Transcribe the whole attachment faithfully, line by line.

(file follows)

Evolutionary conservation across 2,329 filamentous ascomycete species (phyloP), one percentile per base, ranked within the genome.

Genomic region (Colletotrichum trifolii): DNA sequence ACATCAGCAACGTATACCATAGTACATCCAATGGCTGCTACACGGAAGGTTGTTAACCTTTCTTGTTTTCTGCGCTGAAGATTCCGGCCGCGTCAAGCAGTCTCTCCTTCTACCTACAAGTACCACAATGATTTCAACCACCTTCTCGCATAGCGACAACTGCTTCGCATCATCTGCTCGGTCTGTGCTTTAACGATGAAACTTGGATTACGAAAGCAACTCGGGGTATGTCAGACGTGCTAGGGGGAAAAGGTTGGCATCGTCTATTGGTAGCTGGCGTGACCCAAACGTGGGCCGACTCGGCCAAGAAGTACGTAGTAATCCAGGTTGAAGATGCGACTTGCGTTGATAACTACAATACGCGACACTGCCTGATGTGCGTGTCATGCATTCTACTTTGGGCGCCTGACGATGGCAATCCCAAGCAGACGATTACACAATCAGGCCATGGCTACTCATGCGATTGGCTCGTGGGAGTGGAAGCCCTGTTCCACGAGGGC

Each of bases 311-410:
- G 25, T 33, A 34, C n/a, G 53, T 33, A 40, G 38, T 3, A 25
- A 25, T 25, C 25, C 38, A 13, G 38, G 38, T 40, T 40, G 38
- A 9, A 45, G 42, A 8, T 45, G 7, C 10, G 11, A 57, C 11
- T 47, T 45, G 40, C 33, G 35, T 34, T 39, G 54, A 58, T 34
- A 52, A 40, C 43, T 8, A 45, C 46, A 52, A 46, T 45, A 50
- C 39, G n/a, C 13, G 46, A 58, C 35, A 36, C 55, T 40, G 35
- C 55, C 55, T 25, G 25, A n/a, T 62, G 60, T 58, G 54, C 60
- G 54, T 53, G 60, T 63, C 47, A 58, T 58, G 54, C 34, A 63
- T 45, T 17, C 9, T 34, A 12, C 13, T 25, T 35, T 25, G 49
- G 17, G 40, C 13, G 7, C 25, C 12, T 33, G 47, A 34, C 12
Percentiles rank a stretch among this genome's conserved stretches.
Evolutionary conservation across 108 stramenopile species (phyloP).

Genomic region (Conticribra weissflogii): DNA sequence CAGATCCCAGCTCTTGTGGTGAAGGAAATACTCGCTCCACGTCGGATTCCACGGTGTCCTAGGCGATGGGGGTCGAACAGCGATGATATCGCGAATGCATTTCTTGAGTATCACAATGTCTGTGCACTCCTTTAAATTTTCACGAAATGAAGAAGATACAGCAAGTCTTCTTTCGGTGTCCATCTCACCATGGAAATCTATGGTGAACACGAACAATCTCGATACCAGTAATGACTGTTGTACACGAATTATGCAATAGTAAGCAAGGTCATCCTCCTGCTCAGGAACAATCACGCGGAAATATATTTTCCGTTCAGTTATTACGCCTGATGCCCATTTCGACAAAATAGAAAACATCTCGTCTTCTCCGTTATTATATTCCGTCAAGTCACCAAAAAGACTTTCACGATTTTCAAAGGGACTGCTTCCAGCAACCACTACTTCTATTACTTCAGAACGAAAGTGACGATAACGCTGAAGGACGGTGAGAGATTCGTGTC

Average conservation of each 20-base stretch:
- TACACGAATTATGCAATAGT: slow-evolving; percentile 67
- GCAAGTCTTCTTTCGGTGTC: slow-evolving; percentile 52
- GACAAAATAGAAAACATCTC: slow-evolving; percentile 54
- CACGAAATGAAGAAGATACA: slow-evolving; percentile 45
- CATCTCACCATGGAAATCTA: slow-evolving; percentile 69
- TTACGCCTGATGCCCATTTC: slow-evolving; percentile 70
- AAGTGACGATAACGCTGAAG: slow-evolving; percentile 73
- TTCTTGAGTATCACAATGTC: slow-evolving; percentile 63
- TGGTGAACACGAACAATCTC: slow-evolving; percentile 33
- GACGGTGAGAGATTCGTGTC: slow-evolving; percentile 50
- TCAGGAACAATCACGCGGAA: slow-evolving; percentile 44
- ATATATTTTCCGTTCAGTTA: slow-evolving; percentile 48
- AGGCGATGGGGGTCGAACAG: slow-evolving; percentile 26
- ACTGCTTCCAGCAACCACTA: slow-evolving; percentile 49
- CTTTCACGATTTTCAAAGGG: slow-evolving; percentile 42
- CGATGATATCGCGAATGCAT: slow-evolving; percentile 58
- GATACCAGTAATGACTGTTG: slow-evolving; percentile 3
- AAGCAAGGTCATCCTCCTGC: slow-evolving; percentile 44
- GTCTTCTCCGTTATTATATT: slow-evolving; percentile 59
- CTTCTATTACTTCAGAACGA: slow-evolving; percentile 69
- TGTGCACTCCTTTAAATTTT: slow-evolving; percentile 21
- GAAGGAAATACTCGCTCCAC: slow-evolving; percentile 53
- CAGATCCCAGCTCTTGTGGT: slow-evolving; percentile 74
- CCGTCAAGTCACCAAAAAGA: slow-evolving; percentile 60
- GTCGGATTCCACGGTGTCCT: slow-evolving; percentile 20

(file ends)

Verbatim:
Evolutionary conservation across 2,329 filamentous ascomycete species (phyloP), one percentile per base, ranked within the genome.

Genomic region (Colletotrichum trifolii): DNA sequence ACATCAGCAACGTATACCATAGTACATCCAATGGCTGCTACACGGAAGGTTGTTAACCTTTCTTGTTTTCTGCGCTGAAGATTCCGGCCGCGTCAAGCAGTCTCTCCTTCTACCTACAAGTACCACAATGATTTCAACCACCTTCTCGCATAGCGACAACTGCTTCGCATCATCTGCTCGGTCTGTGCTTTAACGATGAAACTTGGATTACGAAAGCAACTCGGGGTATGTCAGACGTGCTAGGGGGAAAAGGTTGGCATCGTCTATTGGTAGCTGGCGTGACCCAAACGTGGGCCGACTCGGCCAAGAAGTACGTAGTAATCCAGGTTGAAGATGCGACTTGCGTTGATAACTACAATACGCGACACTGCCTGATGTGCGTGTCATGCATTCTACTTTGGGCGCCTGACGATGGCAATCCCAAGCAGACGATTACACAATCAGGCCATGGCTACTCATGCGATTGGCTCGTGGGAGTGGAAGCCCTGTTCCACGAGGGC

Each of bases 311-410:
- G 25, T 33, A 34, C n/a, G 53, T 33, A 40, G 38, T 3, A 25
- A 25, T 25, C 25, C 38, A 13, G 38, G 38, T 40, T 40, G 38
- A 9, A 45, G 42, A 8, T 45, G 7, C 10, G 11, A 57, C 11
- T 47, T 45, G 40, C 33, G 35, T 34, T 39, G 54, A 58, T 34
- A 52, A 40, C 43, T 8, A 45, C 46, A 52, A 46, T 45, A 50
- C 39, G n/a, C 13, G 46, A 58, C 35, A 36, C 55, T 40, G 35
- C 55, C 55, T 25, G 25, A n/a, T 62, G 60, T 58, G 54, C 60
- G 54, T 53, G 60, T 63, C 47, A 58, T 58, G 54, C 34, A 63
- T 45, T 17, C 9, T 34, A 12, C 13, T 25, T 35, T 25, G 49
- G 17, G 40, C 13, G 7, C 25, C 12, T 33, G 47, A 34, C 12
Percentiles rank a stretch among this genome's conserved stretches.
Evolutionary conservation across 108 stramenopile species (phyloP).

Genomic region (Conticribra weissflogii): DNA sequence CAGATCCCAGCTCTTGTGGTGAAGGAAATACTCGCTCCACGTCGGATTCCACGGTGTCCTAGGCGATGGGGGTCGAACAGCGATGATATCGCGAATGCATTTCTTGAGTATCACAATGTCTGTGCACTCCTTTAAATTTTCACGAAATGAAGAAGATACAGCAAGTCTTCTTTCGGTGTCCATCTCACCATGGAAATCTATGGTGAACACGAACAATCTCGATACCAGTAATGACTGTTGTACACGAATTATGCAATAGTAAGCAAGGTCATCCTCCTGCTCAGGAACAATCACGCGGAAATATATTTTCCGTTCAGTTATTACGCCTGATGCCCATTTCGACAAAATAGAAAACATCTCGTCTTCTCCGTTATTATATTCCGTCAAGTCACCAAAAAGACTTTCACGATTTTCAAAGGGACTGCTTCCAGCAACCACTACTTCTATTACTTCAGAACGAAAGTGACGATAACGCTGAAGGACGGTGAGAGATTCGTGTC

Average conservation of each 20-base stretch:
- TACACGAATTATGCAATAGT: slow-evolving; percentile 67
- GCAAGTCTTCTTTCGGTGTC: slow-evolving; percentile 52
- GACAAAATAGAAAACATCTC: slow-evolving; percentile 54
- CACGAAATGAAGAAGATACA: slow-evolving; percentile 45
- CATCTCACCATGGAAATCTA: slow-evolving; percentile 69
- TTACGCCTGATGCCCATTTC: slow-evolving; percentile 70
- AAGTGACGATAACGCTGAAG: slow-evolving; percentile 73
- TTCTTGAGTATCACAATGTC: slow-evolving; percentile 63
- TGGTGAACACGAACAATCTC: slow-evolving; percentile 33
- GACGGTGAGAGATTCGTGTC: slow-evolving; percentile 50
- TCAGGAACAATCACGCGGAA: slow-evolving; percentile 44
- ATATATTTTCCGTTCAGTTA: slow-evolving; percentile 48
- AGGCGATGGGGGTCGAACAG: slow-evolving; percentile 26
- ACTGCTTCCAGCAACCACTA: slow-evolving; percentile 49
- CTTTCACGATTTTCAAAGGG: slow-evolving; percentile 42
- CGATGATATCGCGAATGCAT: slow-evolving; percentile 58
- GATACCAGTAATGACTGTTG: slow-evolving; percentile 3
- AAGCAAGGTCATCCTCCTGC: slow-evolving; percentile 44
- GTCTTCTCCGTTATTATATT: slow-evolving; percentile 59
- CTTCTATTACTTCAGAACGA: slow-evolving; percentile 69
- TGTGCACTCCTTTAAATTTT: slow-evolving; percentile 21
- GAAGGAAATACTCGCTCCAC: slow-evolving; percentile 53
- CAGATCCCAGCTCTTGTGGT: slow-evolving; percentile 74
- CCGTCAAGTCACCAAAAAGA: slow-evolving; percentile 60
- GTCGGATTCCACGGTGTCCT: slow-evolving; percentile 20